March 17 (Bloomberg) -- Treasuries rose, driving yields on two-year notes down to 1.30 percent, as investors sought the relative safety of government debt after JPMorgan Chase & Co. agreed to bail out Bear Stearns Cos.
Traders began betting the Federal Reserve will cut its target for overnight loans by 1 percentage point tomorrow to keep losses in credit markets from pushing the U.S. economy into a recession, futures contracts on the Chicago Board of Trade show. The Fed trimmed its discount rate by a quarter-point before Asian stock markets opened, failing to halt a slump in regional equities.
``There's a possibility of a 1-point rate cut'' tomorrow, said Hiromasa Nakamura, one of the investors for the equivalent of $30.9 billion at Mizuho Asset Management Co. in Tokyo. ``The economic situation is very serious. There's a flight to quality in Treasuries.''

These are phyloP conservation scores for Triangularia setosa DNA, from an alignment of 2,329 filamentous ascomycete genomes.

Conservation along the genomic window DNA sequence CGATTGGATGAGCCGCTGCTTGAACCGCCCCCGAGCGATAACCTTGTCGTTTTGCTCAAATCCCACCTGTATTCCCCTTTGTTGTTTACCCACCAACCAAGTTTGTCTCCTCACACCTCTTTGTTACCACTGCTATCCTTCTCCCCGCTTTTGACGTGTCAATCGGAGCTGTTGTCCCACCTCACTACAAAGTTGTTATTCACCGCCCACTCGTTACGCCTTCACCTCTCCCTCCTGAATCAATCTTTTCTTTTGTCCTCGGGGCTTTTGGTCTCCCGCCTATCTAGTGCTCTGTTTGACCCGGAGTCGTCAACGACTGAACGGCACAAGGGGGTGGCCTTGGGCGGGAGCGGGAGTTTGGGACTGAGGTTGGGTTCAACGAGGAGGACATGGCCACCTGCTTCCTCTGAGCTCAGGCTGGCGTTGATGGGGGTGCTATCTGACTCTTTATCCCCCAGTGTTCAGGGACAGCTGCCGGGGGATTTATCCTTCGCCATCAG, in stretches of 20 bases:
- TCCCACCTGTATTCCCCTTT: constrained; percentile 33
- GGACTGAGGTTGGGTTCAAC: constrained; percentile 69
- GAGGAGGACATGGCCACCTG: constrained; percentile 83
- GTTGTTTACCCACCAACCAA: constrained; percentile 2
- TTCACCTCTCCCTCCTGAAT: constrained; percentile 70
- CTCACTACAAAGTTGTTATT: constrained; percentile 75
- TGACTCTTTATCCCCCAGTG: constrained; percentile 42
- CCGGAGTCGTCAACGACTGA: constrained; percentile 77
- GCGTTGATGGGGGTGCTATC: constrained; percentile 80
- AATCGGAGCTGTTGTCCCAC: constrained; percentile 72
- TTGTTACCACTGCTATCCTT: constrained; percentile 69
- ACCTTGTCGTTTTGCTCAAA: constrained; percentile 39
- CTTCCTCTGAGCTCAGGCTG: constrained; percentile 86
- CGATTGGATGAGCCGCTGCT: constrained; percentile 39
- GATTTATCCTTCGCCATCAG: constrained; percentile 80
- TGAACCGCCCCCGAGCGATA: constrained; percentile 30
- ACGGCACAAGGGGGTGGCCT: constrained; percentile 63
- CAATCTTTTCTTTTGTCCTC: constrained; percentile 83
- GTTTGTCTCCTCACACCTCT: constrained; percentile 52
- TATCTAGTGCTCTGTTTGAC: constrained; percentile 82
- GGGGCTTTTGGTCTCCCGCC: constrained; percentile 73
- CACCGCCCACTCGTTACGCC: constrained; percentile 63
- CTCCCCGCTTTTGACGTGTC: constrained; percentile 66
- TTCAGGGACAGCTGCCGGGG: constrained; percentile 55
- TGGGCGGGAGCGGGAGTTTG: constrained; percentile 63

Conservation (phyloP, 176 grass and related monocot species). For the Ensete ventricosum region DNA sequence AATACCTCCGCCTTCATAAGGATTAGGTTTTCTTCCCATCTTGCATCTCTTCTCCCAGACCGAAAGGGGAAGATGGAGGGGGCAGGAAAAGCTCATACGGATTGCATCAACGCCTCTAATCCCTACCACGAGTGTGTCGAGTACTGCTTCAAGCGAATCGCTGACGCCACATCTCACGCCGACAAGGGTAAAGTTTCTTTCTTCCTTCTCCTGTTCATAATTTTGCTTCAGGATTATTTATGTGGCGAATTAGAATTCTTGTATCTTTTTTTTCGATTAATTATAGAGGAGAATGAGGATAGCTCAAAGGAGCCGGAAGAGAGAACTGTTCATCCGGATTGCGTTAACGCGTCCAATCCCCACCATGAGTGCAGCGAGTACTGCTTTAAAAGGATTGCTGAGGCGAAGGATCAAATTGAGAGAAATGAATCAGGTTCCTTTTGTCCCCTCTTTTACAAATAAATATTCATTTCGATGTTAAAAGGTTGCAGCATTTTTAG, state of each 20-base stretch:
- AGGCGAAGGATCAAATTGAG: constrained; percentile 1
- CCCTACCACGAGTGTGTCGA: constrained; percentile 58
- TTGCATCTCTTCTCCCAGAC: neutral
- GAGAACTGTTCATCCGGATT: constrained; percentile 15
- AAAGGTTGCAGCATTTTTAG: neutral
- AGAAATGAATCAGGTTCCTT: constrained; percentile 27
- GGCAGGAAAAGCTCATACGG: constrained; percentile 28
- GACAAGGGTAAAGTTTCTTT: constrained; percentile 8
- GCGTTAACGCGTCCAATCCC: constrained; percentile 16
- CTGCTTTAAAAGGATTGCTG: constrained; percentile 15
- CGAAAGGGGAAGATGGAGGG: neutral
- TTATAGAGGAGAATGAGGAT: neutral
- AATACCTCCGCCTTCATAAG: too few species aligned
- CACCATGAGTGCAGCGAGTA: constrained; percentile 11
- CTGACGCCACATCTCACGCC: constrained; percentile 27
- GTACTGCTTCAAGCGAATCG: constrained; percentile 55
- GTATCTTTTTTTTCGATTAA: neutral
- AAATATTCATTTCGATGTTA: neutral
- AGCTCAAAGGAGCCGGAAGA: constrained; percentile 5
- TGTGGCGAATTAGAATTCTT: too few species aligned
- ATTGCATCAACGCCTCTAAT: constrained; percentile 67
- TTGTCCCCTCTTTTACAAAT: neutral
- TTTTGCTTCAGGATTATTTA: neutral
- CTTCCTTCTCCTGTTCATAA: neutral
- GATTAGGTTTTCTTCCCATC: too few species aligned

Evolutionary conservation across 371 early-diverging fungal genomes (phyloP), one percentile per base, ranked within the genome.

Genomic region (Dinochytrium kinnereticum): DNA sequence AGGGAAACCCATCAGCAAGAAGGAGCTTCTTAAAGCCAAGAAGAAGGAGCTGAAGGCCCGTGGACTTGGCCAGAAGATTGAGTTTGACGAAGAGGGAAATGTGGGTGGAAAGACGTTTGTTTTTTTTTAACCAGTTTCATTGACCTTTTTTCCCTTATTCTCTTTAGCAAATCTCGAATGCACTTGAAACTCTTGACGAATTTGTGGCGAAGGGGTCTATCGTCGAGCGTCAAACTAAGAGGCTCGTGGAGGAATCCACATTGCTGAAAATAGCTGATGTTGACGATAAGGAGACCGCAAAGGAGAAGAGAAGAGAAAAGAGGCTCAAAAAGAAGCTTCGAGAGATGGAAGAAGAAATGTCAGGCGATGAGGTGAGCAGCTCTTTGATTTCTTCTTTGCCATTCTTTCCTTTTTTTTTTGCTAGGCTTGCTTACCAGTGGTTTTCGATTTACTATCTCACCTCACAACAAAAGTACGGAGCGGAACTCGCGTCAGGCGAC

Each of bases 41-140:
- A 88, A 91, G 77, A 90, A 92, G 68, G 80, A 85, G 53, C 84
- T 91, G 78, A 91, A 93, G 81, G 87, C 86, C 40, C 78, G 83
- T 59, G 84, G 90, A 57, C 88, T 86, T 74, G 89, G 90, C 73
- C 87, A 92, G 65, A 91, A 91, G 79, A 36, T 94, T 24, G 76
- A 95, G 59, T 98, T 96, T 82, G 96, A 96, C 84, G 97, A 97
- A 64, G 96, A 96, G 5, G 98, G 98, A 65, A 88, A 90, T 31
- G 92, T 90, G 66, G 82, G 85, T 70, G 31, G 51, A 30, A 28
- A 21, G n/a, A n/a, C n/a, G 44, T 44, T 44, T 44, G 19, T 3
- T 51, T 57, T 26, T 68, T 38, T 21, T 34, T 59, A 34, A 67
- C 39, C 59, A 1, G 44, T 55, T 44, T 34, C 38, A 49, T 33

The yield on the two-year note fell 18 basis points as of 10:52 a.m. in Tokyo, according to bond broker Cantor Fitzgerald LP. The decline brought it to the lowest level since 2003. The price of the 2 percent security maturing February 2010 rose 11/32, or $3.44 per $1,000 face value, to 101 11/32. A basis point is 0.01 percentage point.
The two-year yield will fall to 1.2 percent by the end of March, said Nakamura, who correctly forecast last year's rally in Treasuries.
Futures contracts show there is a 52 percent chance the central bank will lower the 3 percent target to 2 percent tomorrow. The odds of a move that large were zero last week.